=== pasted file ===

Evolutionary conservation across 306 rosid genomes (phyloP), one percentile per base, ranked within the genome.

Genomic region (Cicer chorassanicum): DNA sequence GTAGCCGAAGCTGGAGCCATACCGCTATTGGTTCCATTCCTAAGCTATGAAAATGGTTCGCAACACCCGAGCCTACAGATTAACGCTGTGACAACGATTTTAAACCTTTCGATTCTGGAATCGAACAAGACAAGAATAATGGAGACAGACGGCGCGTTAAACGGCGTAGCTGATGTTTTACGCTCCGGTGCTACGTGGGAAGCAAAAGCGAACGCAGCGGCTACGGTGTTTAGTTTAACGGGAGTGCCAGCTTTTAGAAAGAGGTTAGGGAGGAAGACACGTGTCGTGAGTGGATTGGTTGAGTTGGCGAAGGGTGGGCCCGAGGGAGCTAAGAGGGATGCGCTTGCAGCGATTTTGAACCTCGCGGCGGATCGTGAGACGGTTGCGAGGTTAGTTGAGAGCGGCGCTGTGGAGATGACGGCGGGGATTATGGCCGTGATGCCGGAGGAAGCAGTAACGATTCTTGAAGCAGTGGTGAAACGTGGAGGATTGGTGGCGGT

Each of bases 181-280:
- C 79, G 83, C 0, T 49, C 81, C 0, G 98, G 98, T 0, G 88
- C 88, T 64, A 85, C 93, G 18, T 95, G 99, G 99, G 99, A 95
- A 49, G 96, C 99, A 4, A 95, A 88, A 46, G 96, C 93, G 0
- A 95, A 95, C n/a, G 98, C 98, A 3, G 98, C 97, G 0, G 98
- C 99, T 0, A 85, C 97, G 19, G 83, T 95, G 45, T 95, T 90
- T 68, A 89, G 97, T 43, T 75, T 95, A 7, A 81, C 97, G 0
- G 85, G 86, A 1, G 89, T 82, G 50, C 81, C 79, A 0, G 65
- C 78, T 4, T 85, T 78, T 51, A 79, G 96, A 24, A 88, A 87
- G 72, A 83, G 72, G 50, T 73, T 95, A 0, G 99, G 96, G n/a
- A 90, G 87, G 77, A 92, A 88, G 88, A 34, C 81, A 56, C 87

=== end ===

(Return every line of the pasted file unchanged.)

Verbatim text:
Evolutionary conservation across 306 rosid genomes (phyloP), one percentile per base, ranked within the genome.

Genomic region (Cicer chorassanicum): DNA sequence GTAGCCGAAGCTGGAGCCATACCGCTATTGGTTCCATTCCTAAGCTATGAAAATGGTTCGCAACACCCGAGCCTACAGATTAACGCTGTGACAACGATTTTAAACCTTTCGATTCTGGAATCGAACAAGACAAGAATAATGGAGACAGACGGCGCGTTAAACGGCGTAGCTGATGTTTTACGCTCCGGTGCTACGTGGGAAGCAAAAGCGAACGCAGCGGCTACGGTGTTTAGTTTAACGGGAGTGCCAGCTTTTAGAAAGAGGTTAGGGAGGAAGACACGTGTCGTGAGTGGATTGGTTGAGTTGGCGAAGGGTGGGCCCGAGGGAGCTAAGAGGGATGCGCTTGCAGCGATTTTGAACCTCGCGGCGGATCGTGAGACGGTTGCGAGGTTAGTTGAGAGCGGCGCTGTGGAGATGACGGCGGGGATTATGGCCGTGATGCCGGAGGAAGCAGTAACGATTCTTGAAGCAGTGGTGAAACGTGGAGGATTGGTGGCGGT

Each of bases 181-280:
- C 79, G 83, C 0, T 49, C 81, C 0, G 98, G 98, T 0, G 88
- C 88, T 64, A 85, C 93, G 18, T 95, G 99, G 99, G 99, A 95
- A 49, G 96, C 99, A 4, A 95, A 88, A 46, G 96, C 93, G 0
- A 95, A 95, C n/a, G 98, C 98, A 3, G 98, C 97, G 0, G 98
- C 99, T 0, A 85, C 97, G 19, G 83, T 95, G 45, T 95, T 90
- T 68, A 89, G 97, T 43, T 75, T 95, A 7, A 81, C 97, G 0
- G 85, G 86, A 1, G 89, T 82, G 50, C 81, C 79, A 0, G 65
- C 78, T 4, T 85, T 78, T 51, A 79, G 96, A 24, A 88, A 87
- G 72, A 83, G 72, G 50, T 73, T 95, A 0, G 99, G 96, G n/a
- A 90, G 87, G 77, A 92, A 88, G 88, A 34, C 81, A 56, C 87